A month all at sea

As I sit in this cafe enjoying the Sunday morning peace…no, can’t do it. There are children everywhere, having a “who can speak the loudest” competition. The church bell ringer, who has obviously had a long night, swallowed a bag of speed before commencing his duties, and I have a headache because I ate too much MSG at the Chinese last night.

I will not let this affect my posting, the topic of which is my take on the best and worst of life on a boat, as seen through the eyes of a newbie, albeit one who has already clocked up almost nine hundred nautical miles stop SHOUTING your friend is right next to you!

So, as I was writing, I realised that a lot of the good things could also be viewed as bad things. So I decided to give you both sides.

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The Best and Worst of my first month on a tiny boat 

1. Open Water

Good because: there is no way to describe the vast, lonely, immense, free feeling of being adrift in the open sea. It’s scary, and it changes you.

Bad because: I have not had much chance to enjoy above feeling, as I’ve been too busy puking into a bucket, whimpering pathetically. There is no way to describe the level of self pity I reached. Those of you who know me will get it.

2. Living in a tiny space with someone 

Good because: You can reach your pen, guitar, tea, biscuits, pretty much everything, from exactly where you are sitting. And if you can’t, someone else can, from where they are sitting.

Bad because: You have to put everything away immediately, otherwise you end up lying in a massive (relative to size of boat) pile of filth and mess within twenty minutes. This includes washing up after a meal. Those of you who know me can imagine how this irks my apathetic side. And how it irks the patient skipper, who has some kind of obsessive-compulsive disorder.

3. Meeting new folk 

Good because: A great variety of folk, all with different origins and destinations, have a wealth of topless bar stories, boating tips, recipes, generosity, random boat tools, hosepipes and ukuleles to share with you.

Bad because: I could only think of one: young hippies. “Oh, yeah, man, you know, I took my shoes off in Morocco and I haven’t put them on since, man”. Those of you who know me will know that this irks me because deep down, I want to be a young hippy.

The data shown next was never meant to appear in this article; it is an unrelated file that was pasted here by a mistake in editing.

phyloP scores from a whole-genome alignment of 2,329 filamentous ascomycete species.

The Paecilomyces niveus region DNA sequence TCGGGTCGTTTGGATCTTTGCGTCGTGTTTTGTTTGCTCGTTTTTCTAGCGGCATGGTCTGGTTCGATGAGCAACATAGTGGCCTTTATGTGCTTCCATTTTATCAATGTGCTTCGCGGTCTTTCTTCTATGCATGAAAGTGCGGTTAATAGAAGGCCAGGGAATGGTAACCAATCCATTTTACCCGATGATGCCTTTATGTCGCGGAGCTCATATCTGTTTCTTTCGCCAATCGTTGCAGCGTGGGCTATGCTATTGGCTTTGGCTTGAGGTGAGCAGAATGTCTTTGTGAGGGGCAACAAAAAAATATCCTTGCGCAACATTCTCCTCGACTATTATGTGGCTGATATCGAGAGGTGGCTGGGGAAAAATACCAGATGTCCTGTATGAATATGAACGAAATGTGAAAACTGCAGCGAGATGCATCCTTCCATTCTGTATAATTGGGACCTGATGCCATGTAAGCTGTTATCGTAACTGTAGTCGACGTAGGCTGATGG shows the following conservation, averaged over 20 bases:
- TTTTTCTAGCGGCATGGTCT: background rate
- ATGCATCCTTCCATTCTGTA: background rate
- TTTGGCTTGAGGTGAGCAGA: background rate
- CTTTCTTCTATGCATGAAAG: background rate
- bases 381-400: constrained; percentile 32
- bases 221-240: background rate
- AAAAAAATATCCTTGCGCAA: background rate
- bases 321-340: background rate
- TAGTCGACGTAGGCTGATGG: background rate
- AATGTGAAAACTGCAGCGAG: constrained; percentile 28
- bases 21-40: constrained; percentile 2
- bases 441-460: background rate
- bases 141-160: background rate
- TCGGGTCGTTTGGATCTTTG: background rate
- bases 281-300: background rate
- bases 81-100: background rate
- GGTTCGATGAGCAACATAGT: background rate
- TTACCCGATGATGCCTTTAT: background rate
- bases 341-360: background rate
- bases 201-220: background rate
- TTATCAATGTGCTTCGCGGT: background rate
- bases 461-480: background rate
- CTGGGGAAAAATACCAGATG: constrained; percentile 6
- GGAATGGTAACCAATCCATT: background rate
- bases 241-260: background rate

4. Lie ins 

Good because: Savouring the morning cuppa, starting the day with a few chapters of game of thrones, forsaking your lie in to do a bit of yoga, or doing a bit of yoga and then having a lie in.

Bad because:

5. Freedom

Good because: once work is out of the equation it is a pleasure to make decisions on how I am going to spend my day based on what I feel like doing, rather than what I have to do. Add to that the fact that I’ve removed bothersome (non MSG) hangovers from my schedule, and I am left with vast swathes of time, time, time, which always manage to get filled somehow…

Bad because: Whilst reading above, those of you who know me will have anticipated that, due to my lack of self-discipline, this freedom can often lead to me lying in bed for vast swathes of time, eating chocolate, smoking fags and reading game of thrones until my back aches from lying down so long. Lucky I have that patient skipper to kick me up the arse and make me fill water tanks and get gas refills. Bloody slavedriver.

So that’s it. The kids have gone, as has my headache after a second cafe con leche. I hope you enjoyed this post, and that you enjoy your Sunday, with or without coffee, Spanish children, or MSG hangovers.

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One response to “A month all at sea

  1. My sincerest and most heartfelt sympathies lie with the patient skipper who has, undoubtedly had to put up with comments somewhere in the region of “I might actually die today…don’t bloody laugh its not funny. You wouldn’t laugh so much if I died would you? WOULD YOU?” Heartfelt sympathies lie also with the afflicted sea sickness sufferer. xx

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